Hackers could have manipulated the NTP Protocol flaws to damage encryption, jam bitcoin trades
Eight security vulnerabilities have been discovered by Cisco researchers in the Network Time Protocol (NTP) used by Linux, Mac, and BSD OS distributions. Network Time Protocol (NTP) is a networking protocol for clock synchronization between computer systems over packet-switched, variable-latency data networks. In operation since before 1985, NTP is one of the oldest Internet protocols in current use. NTP was originally designed by David L. Mills of the University of Delaware, who still oversees its development.
One of the 8 security vulnerabilities discovered by Cisco’s engineers allows attackers to manipulate a target’s clock, making the victim believe they traveled to the future. Cisco engineers have stated that the vulnerabilities affect the Network Time Protocol daemon (ntpd), responsible for synchronizing time across computer networks (like the Internet, Intranets or smaller LANs).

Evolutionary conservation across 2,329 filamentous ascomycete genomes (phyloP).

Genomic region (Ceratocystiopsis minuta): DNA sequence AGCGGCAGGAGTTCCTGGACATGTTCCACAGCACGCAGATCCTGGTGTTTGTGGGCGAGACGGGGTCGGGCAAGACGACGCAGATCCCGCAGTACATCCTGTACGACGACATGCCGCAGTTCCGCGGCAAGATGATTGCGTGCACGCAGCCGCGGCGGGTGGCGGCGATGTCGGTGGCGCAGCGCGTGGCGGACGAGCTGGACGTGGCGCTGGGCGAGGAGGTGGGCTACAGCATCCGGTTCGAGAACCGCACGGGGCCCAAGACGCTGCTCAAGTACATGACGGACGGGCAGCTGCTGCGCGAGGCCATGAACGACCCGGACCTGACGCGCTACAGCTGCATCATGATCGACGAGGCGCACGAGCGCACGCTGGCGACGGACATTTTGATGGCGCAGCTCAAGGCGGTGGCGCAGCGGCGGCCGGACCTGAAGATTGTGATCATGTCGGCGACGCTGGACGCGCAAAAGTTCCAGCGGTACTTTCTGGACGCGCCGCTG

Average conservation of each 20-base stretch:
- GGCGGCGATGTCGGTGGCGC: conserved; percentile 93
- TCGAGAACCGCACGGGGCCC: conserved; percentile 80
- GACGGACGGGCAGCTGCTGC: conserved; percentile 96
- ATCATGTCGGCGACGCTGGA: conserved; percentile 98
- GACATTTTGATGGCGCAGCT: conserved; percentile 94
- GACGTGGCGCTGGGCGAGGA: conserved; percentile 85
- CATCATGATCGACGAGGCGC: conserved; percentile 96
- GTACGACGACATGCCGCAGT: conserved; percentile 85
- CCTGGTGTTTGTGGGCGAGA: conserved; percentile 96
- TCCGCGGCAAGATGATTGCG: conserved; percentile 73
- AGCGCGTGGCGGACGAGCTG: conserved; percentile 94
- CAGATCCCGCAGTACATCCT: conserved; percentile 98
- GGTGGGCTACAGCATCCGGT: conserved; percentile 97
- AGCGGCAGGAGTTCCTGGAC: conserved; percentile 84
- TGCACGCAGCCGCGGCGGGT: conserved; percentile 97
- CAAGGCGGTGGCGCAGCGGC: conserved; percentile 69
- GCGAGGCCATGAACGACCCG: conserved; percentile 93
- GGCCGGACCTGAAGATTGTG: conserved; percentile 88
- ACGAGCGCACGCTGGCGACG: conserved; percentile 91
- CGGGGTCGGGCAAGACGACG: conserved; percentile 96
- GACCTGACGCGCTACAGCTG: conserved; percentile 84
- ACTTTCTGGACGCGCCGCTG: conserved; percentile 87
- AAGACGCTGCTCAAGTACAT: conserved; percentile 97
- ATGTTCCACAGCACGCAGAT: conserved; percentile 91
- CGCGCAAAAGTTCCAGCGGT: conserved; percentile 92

The reported vulnerabilities include an error handling logic error that bypassed proper authentication, procedures letting attackers change local system time; multiple memory corruption issues that open the protocol for buffer overflow or use-after-free attacks; multiple vulnerabilities that caused DoS (Denial of Service) states by crashing the daemon or making it enter an infinite loop; and a directory traversal and file overwrite issue that allowed attackers to overwrite ntpd configs.
All versions between NTP 4.2.5p186 and 4.2.8p3 are vulnerable, but the good news is that NTP developers issued a new version yesterday that fixes the reported problems.